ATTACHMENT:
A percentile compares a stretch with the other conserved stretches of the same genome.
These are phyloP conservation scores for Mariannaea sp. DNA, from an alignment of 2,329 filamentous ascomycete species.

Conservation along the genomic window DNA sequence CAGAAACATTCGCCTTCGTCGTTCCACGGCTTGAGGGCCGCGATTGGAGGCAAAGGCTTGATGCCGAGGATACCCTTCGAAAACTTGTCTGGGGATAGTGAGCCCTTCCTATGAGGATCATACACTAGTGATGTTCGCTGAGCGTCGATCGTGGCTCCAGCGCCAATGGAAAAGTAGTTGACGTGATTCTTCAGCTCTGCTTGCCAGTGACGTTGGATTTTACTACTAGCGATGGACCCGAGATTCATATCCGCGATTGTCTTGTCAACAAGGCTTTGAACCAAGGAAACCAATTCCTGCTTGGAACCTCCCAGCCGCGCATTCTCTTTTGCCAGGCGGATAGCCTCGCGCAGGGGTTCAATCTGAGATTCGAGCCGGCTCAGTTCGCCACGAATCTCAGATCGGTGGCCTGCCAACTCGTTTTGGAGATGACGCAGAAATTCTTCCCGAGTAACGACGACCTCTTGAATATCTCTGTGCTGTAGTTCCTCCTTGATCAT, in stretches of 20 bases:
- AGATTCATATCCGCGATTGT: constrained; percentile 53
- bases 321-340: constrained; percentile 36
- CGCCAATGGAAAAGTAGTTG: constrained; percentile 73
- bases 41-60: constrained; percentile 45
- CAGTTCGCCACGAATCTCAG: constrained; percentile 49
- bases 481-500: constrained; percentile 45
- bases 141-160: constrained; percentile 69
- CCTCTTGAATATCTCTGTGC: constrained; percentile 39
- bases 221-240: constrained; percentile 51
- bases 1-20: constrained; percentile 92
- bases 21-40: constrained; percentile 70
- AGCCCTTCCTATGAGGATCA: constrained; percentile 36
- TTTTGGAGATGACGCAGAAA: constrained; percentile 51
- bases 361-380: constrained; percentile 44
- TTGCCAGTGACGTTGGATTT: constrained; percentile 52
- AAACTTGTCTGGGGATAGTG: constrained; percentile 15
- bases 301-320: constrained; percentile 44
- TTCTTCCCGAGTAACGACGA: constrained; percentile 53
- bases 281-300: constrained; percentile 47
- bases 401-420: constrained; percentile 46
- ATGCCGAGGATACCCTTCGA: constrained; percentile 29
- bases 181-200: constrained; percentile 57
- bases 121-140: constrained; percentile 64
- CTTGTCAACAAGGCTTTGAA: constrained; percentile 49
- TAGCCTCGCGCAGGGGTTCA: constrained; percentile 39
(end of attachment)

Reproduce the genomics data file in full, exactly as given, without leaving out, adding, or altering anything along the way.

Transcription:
A percentile compares a stretch with the other conserved stretches of the same genome.
These are phyloP conservation scores for Mariannaea sp. DNA, from an alignment of 2,329 filamentous ascomycete species.

Conservation along the genomic window DNA sequence CAGAAACATTCGCCTTCGTCGTTCCACGGCTTGAGGGCCGCGATTGGAGGCAAAGGCTTGATGCCGAGGATACCCTTCGAAAACTTGTCTGGGGATAGTGAGCCCTTCCTATGAGGATCATACACTAGTGATGTTCGCTGAGCGTCGATCGTGGCTCCAGCGCCAATGGAAAAGTAGTTGACGTGATTCTTCAGCTCTGCTTGCCAGTGACGTTGGATTTTACTACTAGCGATGGACCCGAGATTCATATCCGCGATTGTCTTGTCAACAAGGCTTTGAACCAAGGAAACCAATTCCTGCTTGGAACCTCCCAGCCGCGCATTCTCTTTTGCCAGGCGGATAGCCTCGCGCAGGGGTTCAATCTGAGATTCGAGCCGGCTCAGTTCGCCACGAATCTCAGATCGGTGGCCTGCCAACTCGTTTTGGAGATGACGCAGAAATTCTTCCCGAGTAACGACGACCTCTTGAATATCTCTGTGCTGTAGTTCCTCCTTGATCAT, in stretches of 20 bases:
- AGATTCATATCCGCGATTGT: constrained; percentile 53
- bases 321-340: constrained; percentile 36
- CGCCAATGGAAAAGTAGTTG: constrained; percentile 73
- bases 41-60: constrained; percentile 45
- CAGTTCGCCACGAATCTCAG: constrained; percentile 49
- bases 481-500: constrained; percentile 45
- bases 141-160: constrained; percentile 69
- CCTCTTGAATATCTCTGTGC: constrained; percentile 39
- bases 221-240: constrained; percentile 51
- bases 1-20: constrained; percentile 92
- bases 21-40: constrained; percentile 70
- AGCCCTTCCTATGAGGATCA: constrained; percentile 36
- TTTTGGAGATGACGCAGAAA: constrained; percentile 51
- bases 361-380: constrained; percentile 44
- TTGCCAGTGACGTTGGATTT: constrained; percentile 52
- AAACTTGTCTGGGGATAGTG: constrained; percentile 15
- bases 301-320: constrained; percentile 44
- TTCTTCCCGAGTAACGACGA: constrained; percentile 53
- bases 281-300: constrained; percentile 47
- bases 401-420: constrained; percentile 46
- ATGCCGAGGATACCCTTCGA: constrained; percentile 29
- bases 181-200: constrained; percentile 57
- bases 121-140: constrained; percentile 64
- CTTGTCAACAAGGCTTTGAA: constrained; percentile 49
- TAGCCTCGCGCAGGGGTTCA: constrained; percentile 39